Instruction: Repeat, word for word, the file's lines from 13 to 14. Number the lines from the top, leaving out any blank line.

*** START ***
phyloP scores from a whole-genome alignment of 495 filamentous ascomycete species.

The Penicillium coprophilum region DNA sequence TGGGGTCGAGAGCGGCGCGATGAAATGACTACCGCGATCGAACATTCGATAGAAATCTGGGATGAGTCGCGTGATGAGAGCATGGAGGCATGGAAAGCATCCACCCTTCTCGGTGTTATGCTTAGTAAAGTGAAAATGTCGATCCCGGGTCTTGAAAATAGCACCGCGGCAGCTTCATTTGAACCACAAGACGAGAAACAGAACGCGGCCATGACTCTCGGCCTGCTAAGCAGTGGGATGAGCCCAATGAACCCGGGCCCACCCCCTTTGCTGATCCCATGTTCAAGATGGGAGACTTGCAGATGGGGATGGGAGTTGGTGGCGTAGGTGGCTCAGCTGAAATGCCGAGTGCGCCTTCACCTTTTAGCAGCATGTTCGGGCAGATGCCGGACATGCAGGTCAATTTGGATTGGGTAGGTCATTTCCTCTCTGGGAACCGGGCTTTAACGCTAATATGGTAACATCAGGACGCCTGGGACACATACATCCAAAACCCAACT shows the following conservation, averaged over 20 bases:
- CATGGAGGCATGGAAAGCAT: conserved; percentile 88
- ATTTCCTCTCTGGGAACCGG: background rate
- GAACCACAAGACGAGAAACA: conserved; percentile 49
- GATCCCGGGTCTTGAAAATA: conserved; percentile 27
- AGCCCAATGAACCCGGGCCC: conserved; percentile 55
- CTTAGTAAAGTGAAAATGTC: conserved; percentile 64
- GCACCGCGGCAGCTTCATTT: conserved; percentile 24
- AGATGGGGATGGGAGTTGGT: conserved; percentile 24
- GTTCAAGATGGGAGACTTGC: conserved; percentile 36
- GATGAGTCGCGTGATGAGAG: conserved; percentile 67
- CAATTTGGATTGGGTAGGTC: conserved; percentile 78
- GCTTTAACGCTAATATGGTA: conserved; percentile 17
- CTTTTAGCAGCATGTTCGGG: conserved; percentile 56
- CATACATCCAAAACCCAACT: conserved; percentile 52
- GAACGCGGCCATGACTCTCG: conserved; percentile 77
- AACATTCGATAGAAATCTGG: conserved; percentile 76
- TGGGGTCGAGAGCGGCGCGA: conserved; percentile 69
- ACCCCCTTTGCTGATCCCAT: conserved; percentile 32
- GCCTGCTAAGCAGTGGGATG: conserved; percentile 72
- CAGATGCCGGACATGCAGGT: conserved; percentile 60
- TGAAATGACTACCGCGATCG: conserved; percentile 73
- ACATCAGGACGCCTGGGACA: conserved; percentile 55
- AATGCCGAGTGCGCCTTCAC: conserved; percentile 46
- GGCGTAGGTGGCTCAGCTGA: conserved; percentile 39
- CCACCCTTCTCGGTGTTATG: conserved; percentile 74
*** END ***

- CAATTTGGATTGGGTAGGTC: conserved; percentile 78
- GCTTTAACGCTAATATGGTA: conserved; percentile 17